For more information, contact the artist at info@sassipottery.com.

RiverArts Holiday Gift Shop Hours:
Monday – Saturday10 a.m. to 5 p.m.
Sunday11 a.m. to 3 p.m
Located in downtown Chestertown on High Street in the breezeway behind Dunkin’ Donuts
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Play It Again — at Garfield Center

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Come and celebrate the 75th Anniversary of one of the all-time great films at the Garfield Center!

In 1943, “Casablanca” won three Academy Awards, including the Oscar for Best Picture. Today, 75 years after its release, the film is still considered a classic.

On Warner Bros. back lot in Burbank on May 25, 1942, the first day of shooting for the new film “Casablanca,” the production schedule called actors Humphrey Bogart, Ingrid Bergman and Dooley Wilson to the set at 9 a.m. to shoot a flashback scene set in Paris, where the romance between Rick and Ilsa began.

Seventy-five years later, the film has reportedly been screened more times in theaters and on television than any movie in history.

On Saturday, November 25, come to the Garfield Center for the Arts at 7 p.m. for a special 75th anniversary celebration of the film. The event is FREE with donations to the Garfield encouraged. The Garfield Center for the Arts is located at 210 High Street in Chestertown and can be reached at 410-810-2060.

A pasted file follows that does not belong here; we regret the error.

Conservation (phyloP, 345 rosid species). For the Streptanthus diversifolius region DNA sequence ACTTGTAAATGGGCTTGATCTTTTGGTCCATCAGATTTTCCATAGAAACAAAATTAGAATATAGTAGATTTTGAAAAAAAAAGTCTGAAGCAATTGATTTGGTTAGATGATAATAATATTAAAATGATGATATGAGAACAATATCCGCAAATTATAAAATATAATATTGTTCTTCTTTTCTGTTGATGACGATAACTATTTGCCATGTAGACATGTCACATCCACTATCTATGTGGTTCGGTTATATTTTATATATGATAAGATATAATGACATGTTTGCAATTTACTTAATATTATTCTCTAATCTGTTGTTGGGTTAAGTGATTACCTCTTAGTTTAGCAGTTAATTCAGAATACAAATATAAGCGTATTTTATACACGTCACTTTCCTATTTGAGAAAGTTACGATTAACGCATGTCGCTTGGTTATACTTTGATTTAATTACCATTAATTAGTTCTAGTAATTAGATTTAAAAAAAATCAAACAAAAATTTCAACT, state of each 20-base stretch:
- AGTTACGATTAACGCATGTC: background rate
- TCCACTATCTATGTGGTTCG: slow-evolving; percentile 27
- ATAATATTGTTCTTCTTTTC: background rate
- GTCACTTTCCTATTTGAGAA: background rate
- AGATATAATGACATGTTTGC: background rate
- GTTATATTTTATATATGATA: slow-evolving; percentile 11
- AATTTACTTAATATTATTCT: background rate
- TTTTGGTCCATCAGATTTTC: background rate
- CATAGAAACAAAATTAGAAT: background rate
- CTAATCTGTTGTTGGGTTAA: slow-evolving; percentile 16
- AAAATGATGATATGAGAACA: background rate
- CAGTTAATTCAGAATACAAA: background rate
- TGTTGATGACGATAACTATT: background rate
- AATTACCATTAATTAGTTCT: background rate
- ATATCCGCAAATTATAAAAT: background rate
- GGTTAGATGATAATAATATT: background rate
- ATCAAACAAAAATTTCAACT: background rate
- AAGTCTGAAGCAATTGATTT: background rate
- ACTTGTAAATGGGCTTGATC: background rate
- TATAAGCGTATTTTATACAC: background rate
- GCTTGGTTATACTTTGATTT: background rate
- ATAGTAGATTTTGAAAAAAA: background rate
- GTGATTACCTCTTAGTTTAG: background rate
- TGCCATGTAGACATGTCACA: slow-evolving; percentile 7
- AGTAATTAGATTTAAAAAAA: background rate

Illustrated Lecture: “Beyond Stereotypes: War, Warriors, and the Creative Arts”

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WarFront/HomeFront with new Kent Arts Building in background

The public is invited to an Illustrated Lecture this coming Sunday, November 19, 2017 at 2 p.m. at the Kent County Arts Council Gallery, 101 Spring Avenue, Chestertown, Maryland.

“Beyond Stereotypes: War, Warriors, and the Creative Arts” will be presented by Tara Tappert, Founder and Principal of The Arts & The Military; and, Michael D. Fay, Retired Combat Artist and Founder of The Joe Bonham Project.  Both work with wounded veterans to help foster healing through artistic expression.  The works displayed show war through the eyes of those who lived it – and are still living with war’s impact.

Main Art Gallery in new Kent Arts Building

Tara Tappert, Art Consultant and founder of ThemArts and the Military

Tara Tappert, Founder & Director, The Arts & The Military (www.artsandmilitary.org) is an Award-winning scholar, researcher, writer, curator, collections manager, archivist/librarian, editor, graduate-level teacher, academic adviser, and tutor for cultural, educational, and business institutions, and for private individuals and families. Her scholarship is focused in 20th c. American craft – particularly as a rehabilitation tool for war trauma and in late 19th and early 20th c. American art and culture– particularly portraiture, biography, women and art, family history, and genealogy. She is also a noted scholar of the portraitist Cecilia Beaux.